I'm also very sure that the button will fold if I call. Thus I make the call and find myself racing. I win the run-good challenge and find myself atop the chip-count board for the first time in the tournament.
The next hand is at the final table and is the one I am most proud of.
In this hand I raise Q♣ Q♥ under the gun and everyone folds to the big blind, who comes along for the ride. The big blind in this hand is a very solid player and I feel like I have a fairly decent read on him.
The flop comes K-J high and he checks. I elect to check behind.
At this point I feel like I have the best hand but I'm not going to be able to get three streets of value no matter what he has.
I'm about 90% sure he doesn't have a king. A-K three-bets me 100% of the time and K-J and K-T are too weak for a good player to call out of the blinds with. The only other king is K-Q and is severely discounted because I have two of the queens.
The turn comes a blank and he fires. At this point I am almost certainly best and elect to smooth-call to see what happens on the river.
The river bricks and now he checks. When he checks I know 100% I have the best hand. If he had an unlikely set he would bet the river for value. So his hand looks very much like A-J, TT or a smaller, weaker pair hand.
I know he won't call a big bet with any of those hands so I choose to bet just under half pot for value.
I figure that's the most he'll call with - a jack or TT - and I may even get ace-high to call. I believe so strongly in my read that were he to ship all-in I would be forced to call.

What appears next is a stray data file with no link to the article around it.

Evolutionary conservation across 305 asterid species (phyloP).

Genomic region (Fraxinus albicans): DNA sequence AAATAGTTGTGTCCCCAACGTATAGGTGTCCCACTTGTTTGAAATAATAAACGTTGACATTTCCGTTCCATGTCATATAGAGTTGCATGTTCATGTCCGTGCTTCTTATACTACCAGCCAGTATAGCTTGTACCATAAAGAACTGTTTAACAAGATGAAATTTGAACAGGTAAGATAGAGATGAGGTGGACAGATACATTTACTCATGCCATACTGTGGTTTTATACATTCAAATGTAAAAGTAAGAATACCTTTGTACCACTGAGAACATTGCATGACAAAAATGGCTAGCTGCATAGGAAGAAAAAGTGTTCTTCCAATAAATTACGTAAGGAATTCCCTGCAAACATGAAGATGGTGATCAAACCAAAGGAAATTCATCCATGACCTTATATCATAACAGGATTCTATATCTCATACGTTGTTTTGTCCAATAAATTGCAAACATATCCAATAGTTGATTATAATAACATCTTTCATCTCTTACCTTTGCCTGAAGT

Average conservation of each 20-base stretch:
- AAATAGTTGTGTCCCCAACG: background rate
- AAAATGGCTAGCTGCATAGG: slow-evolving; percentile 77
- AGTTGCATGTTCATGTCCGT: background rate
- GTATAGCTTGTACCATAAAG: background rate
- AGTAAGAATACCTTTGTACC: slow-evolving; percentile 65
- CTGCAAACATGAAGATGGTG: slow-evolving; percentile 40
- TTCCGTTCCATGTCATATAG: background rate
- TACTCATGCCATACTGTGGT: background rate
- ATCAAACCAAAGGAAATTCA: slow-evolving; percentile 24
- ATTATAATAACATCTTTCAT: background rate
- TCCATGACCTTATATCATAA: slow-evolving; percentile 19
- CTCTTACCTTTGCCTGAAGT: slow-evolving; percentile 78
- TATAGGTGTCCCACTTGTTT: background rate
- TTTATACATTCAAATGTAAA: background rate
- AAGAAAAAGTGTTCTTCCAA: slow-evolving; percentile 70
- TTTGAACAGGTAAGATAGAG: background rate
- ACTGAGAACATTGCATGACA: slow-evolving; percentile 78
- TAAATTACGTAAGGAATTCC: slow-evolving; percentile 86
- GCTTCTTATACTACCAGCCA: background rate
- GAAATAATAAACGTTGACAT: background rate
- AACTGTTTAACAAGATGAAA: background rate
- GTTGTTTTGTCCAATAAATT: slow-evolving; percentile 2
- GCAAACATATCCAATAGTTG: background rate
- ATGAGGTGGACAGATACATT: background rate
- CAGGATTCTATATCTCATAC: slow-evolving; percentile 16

Luckily I don't have to make the huge call; he just flats and tables A-J, and I am shipped the $2 million chip pot, giving me the chip lead for the first time at the final table.
Unfortunately the rest of the tournament didn't go so well and I lost a few decent-sized pots to the eventual winner.
My big bust-out came when I shipped 20BB with A-7o and the small blind woke up to A-Q.
I felt like that hand was standard as well. Players were three-betting an extremely wide range but calling a tight one, so I figured just shipping was a much better plan than choosing a smaller steal amount and being forced into a tough spot.
Though $25k is by far my biggest score, I just felt disappointed when I busted.
I really, really wanted to win the tournament. And it wasn't about the money - I mean obviously $100k is better than $25k, but ultimately tournaments are competitions. And I am very competitive.
When I busted I didn't think oh I won $25k - I thought s**t I'm out of the tournament. I lost.
That quickly subsided though when I remembered that I turned 5,000 FPPs into $25,000. So overall I was very happy with the tournament; I ran like god, and I played the best poker I've ever played in my life.
Three months ago I was deep in the same tournament. I was second in chips with 45 left and I lost a huge pot to bust versus the chip leader. I was extremely sour and felt that I would never get a chance again in such a deep-field tournament.
I got my chance, and I did everything I could to make sure I didn't blow this one. Ultimately I was very pleased with my play, and in poker that is all you can really ask for.